I think the fact that this assumption is made is a good indication that broker folk have also forgotten that democracy is about dialogue and shared responsibility and access.

    Or perhaps these people understand that this is a new kind of economic democracy but that making the scarey red statements is more likely to provide support for the brokered models than any real dialogue about kinds of transactions businesses and ideas can be made with innovator user distributed networks.

    3bmice: we are smarter people, but in our souls, morals, and ethics no different: there is no humanity2.0. the internet serves us, we do not – and should not – serve it.

    I am responsible for myself, for my impact on others, i do useful things. These are simple to say and hard to do. For me this is an ethic which makes sense in the normative state where I can make things and share things. This kind of ethic comes from a sense of personal agency and responsibility.

    I feel that in a brokered social and business context many of the ethics are about responding in a prescribed way because the choices and innovations occur at the core of the brokered system and so the responsibilities and ethics are largely abdicated by folks who subscribe but may not re-engineer.

    So perhaps what I am saying is there is no humanity 2.0 inherent in distributed systems. I think humanity 1.0 is best expressed in distributed systems. Brokered structures including feudalism and broadcast media enable our communities to scale at the expense of generating humanity-server and humanity-thin-client.

    I do think we are able to make different expressions with media including writing and collaborative space and this creates different challenges for implementing humanity1.0. For example in a context where technology enables control of information in our homes and between individuals, makes it impossible to reread or review or discuss or build from the information around us, then the media is implementing humanity server/client in such an effective way that it is breaking humanity1.0 at both ends of the brokered model. Neither end is operating in a way which I feel maps to the ethics at the top.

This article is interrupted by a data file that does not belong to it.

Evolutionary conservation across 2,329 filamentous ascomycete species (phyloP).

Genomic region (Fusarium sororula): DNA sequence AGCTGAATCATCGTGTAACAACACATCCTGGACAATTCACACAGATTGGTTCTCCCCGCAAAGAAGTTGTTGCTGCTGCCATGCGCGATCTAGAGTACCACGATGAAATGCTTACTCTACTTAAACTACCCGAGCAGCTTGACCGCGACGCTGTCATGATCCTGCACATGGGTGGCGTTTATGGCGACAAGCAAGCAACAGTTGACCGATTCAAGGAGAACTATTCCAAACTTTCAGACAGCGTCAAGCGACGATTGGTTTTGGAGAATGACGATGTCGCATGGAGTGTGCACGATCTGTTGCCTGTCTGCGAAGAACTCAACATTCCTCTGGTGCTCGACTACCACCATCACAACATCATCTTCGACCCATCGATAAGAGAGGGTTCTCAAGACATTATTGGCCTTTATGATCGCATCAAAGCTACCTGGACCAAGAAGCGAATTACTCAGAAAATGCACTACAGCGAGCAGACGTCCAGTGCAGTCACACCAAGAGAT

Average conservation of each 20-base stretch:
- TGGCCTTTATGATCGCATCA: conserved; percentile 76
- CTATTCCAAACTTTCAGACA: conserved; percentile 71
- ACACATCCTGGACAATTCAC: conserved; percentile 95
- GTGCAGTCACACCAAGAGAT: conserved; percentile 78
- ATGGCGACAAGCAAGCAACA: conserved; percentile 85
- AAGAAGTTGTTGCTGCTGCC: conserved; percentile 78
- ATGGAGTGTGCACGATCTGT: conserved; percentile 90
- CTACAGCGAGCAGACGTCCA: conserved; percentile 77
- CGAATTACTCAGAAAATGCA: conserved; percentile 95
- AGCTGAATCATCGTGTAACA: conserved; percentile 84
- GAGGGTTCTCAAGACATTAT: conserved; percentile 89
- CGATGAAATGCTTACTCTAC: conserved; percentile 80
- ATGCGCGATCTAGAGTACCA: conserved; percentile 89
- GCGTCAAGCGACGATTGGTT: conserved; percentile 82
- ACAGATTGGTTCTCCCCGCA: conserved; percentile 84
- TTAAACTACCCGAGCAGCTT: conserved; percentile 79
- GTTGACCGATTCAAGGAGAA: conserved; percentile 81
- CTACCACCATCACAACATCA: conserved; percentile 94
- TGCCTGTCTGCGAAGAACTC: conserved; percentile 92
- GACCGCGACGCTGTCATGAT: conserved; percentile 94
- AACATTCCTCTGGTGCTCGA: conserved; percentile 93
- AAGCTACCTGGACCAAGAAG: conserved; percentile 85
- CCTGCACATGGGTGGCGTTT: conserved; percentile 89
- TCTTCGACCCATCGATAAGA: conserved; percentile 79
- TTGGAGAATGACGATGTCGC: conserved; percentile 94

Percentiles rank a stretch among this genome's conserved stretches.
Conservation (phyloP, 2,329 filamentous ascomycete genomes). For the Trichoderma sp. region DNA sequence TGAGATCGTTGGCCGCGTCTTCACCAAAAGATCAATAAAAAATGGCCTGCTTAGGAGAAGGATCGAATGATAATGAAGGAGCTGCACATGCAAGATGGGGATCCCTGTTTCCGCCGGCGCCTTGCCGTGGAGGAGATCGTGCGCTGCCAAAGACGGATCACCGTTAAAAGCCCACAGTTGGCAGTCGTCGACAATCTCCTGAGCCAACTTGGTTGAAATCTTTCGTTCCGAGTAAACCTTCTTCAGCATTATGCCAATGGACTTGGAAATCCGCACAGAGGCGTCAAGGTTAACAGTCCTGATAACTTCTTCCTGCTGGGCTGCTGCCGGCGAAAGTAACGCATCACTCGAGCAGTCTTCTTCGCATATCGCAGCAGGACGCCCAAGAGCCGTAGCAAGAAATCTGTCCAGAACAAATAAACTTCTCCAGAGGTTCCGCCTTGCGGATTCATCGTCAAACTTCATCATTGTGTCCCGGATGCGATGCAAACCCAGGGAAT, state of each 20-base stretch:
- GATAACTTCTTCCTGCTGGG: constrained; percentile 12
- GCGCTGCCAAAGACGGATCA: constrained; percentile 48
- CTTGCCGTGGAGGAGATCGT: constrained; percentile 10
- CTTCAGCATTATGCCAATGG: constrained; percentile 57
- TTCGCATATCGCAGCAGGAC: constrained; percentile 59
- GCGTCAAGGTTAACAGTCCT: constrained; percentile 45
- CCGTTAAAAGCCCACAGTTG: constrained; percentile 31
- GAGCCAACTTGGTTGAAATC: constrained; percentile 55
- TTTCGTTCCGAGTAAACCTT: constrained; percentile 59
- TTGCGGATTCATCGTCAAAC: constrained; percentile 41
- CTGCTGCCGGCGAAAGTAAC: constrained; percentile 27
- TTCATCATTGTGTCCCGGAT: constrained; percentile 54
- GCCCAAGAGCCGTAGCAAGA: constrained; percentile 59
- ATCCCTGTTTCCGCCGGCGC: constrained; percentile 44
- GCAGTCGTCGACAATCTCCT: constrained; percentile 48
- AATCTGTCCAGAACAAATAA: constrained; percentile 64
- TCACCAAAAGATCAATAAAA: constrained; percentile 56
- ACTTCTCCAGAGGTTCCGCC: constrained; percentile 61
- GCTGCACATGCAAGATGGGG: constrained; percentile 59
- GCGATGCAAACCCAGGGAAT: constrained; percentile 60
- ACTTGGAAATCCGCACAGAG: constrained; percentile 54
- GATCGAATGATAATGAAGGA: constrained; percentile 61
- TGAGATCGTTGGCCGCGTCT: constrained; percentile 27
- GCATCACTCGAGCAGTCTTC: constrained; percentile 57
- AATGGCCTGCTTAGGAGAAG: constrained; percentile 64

• http://www.roughtype.com Nick Carr

    Nick: Whatever you might have read as a sophomore, in this is your mistake: “Or do you actually believe (as I kind of think you do) that “true sharing” represents preferable or superior behavior to “fake sharing” regardless of their influence over business success?” No, I do not believe that at all … I really believe the business of business is to make money.

    I apologize for putting the wrong words in your mouth and am happy to be proven wrong. (Though I would make clear, so as to avoid being pigeon-holed as a craven materialist who can’t see beyond property rights, that I personally do not see anything ethical – however you want to define the word – about business success. A failed business is no less ethical than a successful business. Profit is not an ethical standard.)

    But if business success is the ultimate determinant of Web 2.0 values, then I think that, at this point, it’s hard to see any validity in your contention that “true sharing” is a superior value to “fake sharing” and that YouTube, in being a fake sharer, is not “respect[ing] the ethics of the web.” Although, granted, there is the occasional free-sharer that has had some success, like Flickr – though even there it should be noted that the ability to download images is a default setting on the web – most of the biggest successes so far are, by your definition, fake-sharers: among them, YouTube, MySpace, Facebook, Craigslist, and the big kahuna, Google’s search service.

    From Google’s terms: “You may not take the results from a Google search and reformat and display them, or mirror the Google home page or results pages on your Web site. You may not “meta-search” Google.” (Coop gives users a greater ability to customize Google SERPs but you can’t take them and do what you want with them – eg, mash them up with SERPs from other search engines or otherwise reformat them – which is what would constitute “true sharing,” I think)

    From Craigslist’s terms: “You agree not to … use automated means, including spiders, robots, crawlers, data mining tools, or the like to download data from the Service – unless expressly permitted by craigslist”